Using GraphDB to manage dynamic subscription

Recently we added functionalities for users to subscribe to their sports of interest so we can send them more personalized content. Given the dynamic nature of sports / match / fixture , I wanted the subscription topics flexible but still hierarchical. The idea was to enable someone to get each and every notification that happens on cricket or to choose a particular team / player etc and get more granular notification.

After trying to model the hierarchy into a RDBMS & document DB , we quickly realized traditional DB is just a bad fit for such recursive model design and the data retrieval queries will be too expensive.

This is finally the big enough problem when you can sell / justify introducing a completely new tool to address the issue. And my chance to use graph-db in production. I was introduced to the graph db concept to a previous project of mine and was really impressed by the ease of natural domain model mapping into the DB via the graph concept.

After some basic R & D, we decided to go with Orientdb. Having used elasticsearch cluster products , Orientdb clustering model seemed more natural compared to neo4j. Having said that, having a graph on a distributed cluster is not a easy problem which we realized later the hard way.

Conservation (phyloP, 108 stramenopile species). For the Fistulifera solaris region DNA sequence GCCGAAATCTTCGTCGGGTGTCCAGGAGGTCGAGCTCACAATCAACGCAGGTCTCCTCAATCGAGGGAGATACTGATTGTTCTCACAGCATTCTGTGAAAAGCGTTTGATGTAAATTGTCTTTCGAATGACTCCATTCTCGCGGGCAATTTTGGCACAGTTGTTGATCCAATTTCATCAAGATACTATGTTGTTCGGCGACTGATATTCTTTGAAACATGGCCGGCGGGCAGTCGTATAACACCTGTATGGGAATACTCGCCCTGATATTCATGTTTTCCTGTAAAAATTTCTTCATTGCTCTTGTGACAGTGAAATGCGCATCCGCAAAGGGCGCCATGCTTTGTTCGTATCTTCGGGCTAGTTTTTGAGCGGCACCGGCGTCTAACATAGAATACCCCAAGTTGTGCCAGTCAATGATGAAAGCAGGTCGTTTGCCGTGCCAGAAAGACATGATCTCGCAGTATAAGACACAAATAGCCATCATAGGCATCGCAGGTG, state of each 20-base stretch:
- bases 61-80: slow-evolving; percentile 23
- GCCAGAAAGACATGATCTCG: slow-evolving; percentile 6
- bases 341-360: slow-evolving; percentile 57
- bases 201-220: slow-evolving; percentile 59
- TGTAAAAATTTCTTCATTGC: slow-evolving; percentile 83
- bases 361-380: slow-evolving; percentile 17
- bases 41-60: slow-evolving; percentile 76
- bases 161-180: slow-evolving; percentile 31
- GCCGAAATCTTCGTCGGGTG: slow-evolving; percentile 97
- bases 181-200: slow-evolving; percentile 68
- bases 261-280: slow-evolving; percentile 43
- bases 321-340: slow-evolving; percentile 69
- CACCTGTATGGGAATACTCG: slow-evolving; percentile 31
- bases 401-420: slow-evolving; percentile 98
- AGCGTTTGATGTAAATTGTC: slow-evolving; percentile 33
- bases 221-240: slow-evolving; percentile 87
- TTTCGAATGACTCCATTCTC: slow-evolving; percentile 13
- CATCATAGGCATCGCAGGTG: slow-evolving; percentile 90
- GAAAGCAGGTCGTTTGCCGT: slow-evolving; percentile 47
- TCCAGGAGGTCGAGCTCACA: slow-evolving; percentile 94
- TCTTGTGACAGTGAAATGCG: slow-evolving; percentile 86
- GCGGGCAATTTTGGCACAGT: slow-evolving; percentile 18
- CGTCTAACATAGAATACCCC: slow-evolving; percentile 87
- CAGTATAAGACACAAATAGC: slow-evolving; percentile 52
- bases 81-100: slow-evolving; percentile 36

We could easily map our model in a graph schema like the following:


Notice how easily the concept of an unregistered device / user , and a user with multiple device fits into the domain. A user can subscribe to any node on the Tree that is Topic and the events automatically flows through the Subscriber.

This is how it looks like on Database:



With the default setup & no special tuning, the system is looking up 10,000 device-id to push the notification in < 500 ms , which is quite good for us. however, the orientdb-support tells us that it can be made even faster.

Lessons Learned:

>     We went with latest major production release 2.1 (which was released only 1 week ago) , and got burnt by many bugs / corner cases. It took upto 2.1.7 to finally have it stable.

>     Use TinkerPop (think jdbc for database) apis so you can switch between orientdb / neo4j

> If coding in java, use Frames api to maintain the Domain mapping

> Frames api is not properly tuned. I had to re-write most of my queries in gremlin . I am not sure about neo4j but orientdb recommends using gremlin / sql to run the search queries.

> Partition your clusters appropriately, it will result in proper utilization of all nodes in your cluster.

SumoShell – Become a shell ninja

Have you ever seen sys-admins doing awesome grep / awk queries and been amazed by it? Now you can do so too and in a much easier way!

A few months ago, I was writing some parser in sumologic and thinking this is so powerful, I wish I could run it on a regular text file. Well, I got a notification from google about sumoshell today.

And wait for it………they open sourced their parsing engine.

What you can do with it? Wonders!


Here are some examples from their blog:

sudo tcpdump 2>/dev/null | sumo search | sumo parse "IP * > *:" as src, dest | sumo parse "length *" as length | sumo sum length by dest | render




tail -f logfile | sumo search "ERROR" | sumo parse "thread=*]" | sumo count thread | render-basic